The three guard units that possess Slothjemia’s highly coveted dragonriders assign the riders based on the age and size of the dragon. Hatchlings are not ridden except by smaller races such as goblins, xvarts, gnomes, and kobolds to get the dragons used to carrying people on their backs. After this age category the dragons can easily carry one rider per age category. So a “Very Young” dragon can carry one fully equipped rider, a “Young” dragon can carry two, and so forth. The oldest and biggest dragons are capable of hauling around an entire squad of guards that are themselves trained to fight both on the back of the dragon as well as on the ground in defense of it or in concert as part of a coordinated attack.
An important thing to remember is that these creatures are not standard dragons, having undergone a series of magical and surgical modifications to rob them of their intelligence, cunning, and spell-casting abilities. It would be nothing short of ludicrous for there to be fully capable dragons willing to submit to being ridden about like fancy winged horses. Black dragons in the wild are notoriously cantankerous and very loathe to ally with anyone for any period of time, and even when they do they tend to be backstabbing terrors when it suits them.
However there is one other important thing to bear in mind; even with severe mental hobbling these dragons are capable of doing extreme physical damage with their breath weapons, claws, bites, kicks and wing buffets. Doubtful that a black dragon’s spells ever did a damn bit of good anyway considering their natural intelligence hovers just above that of an overripe cantaloupe. But the riders assigned to these beasts manage to keep them under control with relative ease thanks to decades if not centuries of training. Be prepared for each dragon to carry more than one rider, though, and they are every bit as ready to fight as the dragon is. And all of them have an equal chance of devouring your corpse afterwards.
The first and primary rider is always a warrior trained in melee and aerial combat. They are equipped with extraordinarily long lances to enable the rider to strike at both airborne threats and targets on the ground that the dragon might be swooping over. They also have a variety of other melee weapons at their disposal as well as shields. They are given the most comprehensive full plate armor available and they nearly always have some sort of enchantment on their equipment to make it easier to move in for maximum maneuverability.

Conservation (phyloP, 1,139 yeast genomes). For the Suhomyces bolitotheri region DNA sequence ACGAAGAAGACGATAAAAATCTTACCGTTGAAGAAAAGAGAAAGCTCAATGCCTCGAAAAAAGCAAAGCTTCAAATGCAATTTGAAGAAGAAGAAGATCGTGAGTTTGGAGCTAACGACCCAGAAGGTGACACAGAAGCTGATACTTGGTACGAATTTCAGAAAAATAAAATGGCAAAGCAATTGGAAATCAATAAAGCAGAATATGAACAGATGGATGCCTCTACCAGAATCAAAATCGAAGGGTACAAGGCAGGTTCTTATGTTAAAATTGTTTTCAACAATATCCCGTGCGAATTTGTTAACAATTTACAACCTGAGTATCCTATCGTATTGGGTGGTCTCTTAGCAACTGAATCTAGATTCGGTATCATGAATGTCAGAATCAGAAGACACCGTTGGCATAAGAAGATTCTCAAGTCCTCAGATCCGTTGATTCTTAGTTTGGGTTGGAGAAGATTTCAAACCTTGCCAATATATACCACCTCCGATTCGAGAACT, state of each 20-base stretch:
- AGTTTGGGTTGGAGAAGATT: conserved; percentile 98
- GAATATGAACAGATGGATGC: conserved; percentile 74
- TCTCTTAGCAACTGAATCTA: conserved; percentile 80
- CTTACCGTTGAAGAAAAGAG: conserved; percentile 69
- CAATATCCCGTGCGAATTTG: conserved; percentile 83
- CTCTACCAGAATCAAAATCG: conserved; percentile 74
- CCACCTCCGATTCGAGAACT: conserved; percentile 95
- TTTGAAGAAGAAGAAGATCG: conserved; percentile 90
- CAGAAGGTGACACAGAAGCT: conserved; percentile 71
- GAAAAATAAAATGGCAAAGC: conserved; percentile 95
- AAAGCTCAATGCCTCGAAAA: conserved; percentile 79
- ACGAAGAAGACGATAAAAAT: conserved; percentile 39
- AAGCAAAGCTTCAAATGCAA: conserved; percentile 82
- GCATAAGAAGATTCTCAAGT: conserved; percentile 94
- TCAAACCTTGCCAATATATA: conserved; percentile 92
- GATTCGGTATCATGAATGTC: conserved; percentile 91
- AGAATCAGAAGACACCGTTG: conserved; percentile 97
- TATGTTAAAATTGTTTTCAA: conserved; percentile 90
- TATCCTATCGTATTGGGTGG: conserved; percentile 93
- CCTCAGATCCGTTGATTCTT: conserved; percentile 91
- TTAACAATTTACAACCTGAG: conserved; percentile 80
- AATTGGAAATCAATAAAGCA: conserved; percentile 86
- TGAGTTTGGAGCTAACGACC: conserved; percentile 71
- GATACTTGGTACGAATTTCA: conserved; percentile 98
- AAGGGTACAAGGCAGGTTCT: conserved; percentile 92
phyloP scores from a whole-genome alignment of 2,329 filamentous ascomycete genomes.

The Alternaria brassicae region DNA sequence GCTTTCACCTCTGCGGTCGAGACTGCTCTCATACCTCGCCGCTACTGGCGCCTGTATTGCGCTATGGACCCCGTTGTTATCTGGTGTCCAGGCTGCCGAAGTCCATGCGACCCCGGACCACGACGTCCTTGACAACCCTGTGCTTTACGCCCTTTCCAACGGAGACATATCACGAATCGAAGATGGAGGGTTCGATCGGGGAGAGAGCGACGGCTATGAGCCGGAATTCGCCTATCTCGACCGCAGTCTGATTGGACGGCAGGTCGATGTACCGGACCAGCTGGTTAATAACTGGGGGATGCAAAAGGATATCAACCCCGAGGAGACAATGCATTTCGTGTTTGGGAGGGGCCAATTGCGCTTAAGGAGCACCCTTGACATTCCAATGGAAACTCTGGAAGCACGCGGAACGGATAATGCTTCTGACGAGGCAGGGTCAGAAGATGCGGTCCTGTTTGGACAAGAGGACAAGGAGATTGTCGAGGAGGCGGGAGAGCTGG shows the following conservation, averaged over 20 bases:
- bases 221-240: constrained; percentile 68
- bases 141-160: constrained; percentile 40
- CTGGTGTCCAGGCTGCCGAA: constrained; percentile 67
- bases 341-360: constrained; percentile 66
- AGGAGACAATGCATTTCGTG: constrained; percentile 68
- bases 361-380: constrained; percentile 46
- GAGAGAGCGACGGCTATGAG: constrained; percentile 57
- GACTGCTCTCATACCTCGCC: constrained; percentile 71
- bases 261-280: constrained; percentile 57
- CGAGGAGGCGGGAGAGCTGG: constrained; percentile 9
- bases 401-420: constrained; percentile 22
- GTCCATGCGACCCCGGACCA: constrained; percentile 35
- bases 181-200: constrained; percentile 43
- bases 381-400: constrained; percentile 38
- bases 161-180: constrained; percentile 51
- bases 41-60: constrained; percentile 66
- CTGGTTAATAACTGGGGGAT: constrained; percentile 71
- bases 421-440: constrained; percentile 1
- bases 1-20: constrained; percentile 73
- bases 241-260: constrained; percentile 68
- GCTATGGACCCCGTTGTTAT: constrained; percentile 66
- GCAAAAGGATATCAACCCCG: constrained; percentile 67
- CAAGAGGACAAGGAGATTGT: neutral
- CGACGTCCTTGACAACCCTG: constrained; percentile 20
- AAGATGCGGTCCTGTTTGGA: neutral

The second rider will be similarly equipped but instead of a lance and shield they will have either a heavy crossbow or short bow and several quivers of arrows for various types of attacks. Third riders will usually be a cleric or chaplain, but they might also be paladins or rangers suitably equipped for ranged and close-quarter combat.
Fourth riders are spell-casters with an occasional psionicist thrown in for good measure. From here on out the riders alternate between melee warriors (fifth and seventh) and ranged missile warriors or rogues (sixth and eighth). The overall point is to get force where it is needed and in as sizeable quantities as can be managed. The investment in training, arms and equipment, and salaries for qualified personnel added to the cost of raising, training, and altering the dragons themselves make Slothjemia’s dragonriders the most expensive units to be deployed anywhere in the continent of Partum. Commanders and the Queen herself are therefore reluctant to commit them to battles unless doing so has a high probability of success because losing even one dragon means a substantial financial and tactical setback. The flipside of this is that enemies of Slothjemia can tell from the presence of dragonriders on a battlefield that the Slothjemians believe they have an overwhelming superiority, and this can have a detrimental effect on those that oppose the Empire.
One final note on the dragonriders themselves. When grounded or separated from their units, personnel designated as dragonriders function as one full rank higher than their insignia denotes. These brevet ranks are applied if the dragonrider is trying to rally soldiers to their aid or for any other short-term battlefield function. It would not apply if the dragonrider is ordering a retreat or trying to usurp overall command from a regular officer already in place for the unit trying to be controlled by the dragonrider. The respect earned from riding huge monsters into war only gets a person so far, you know.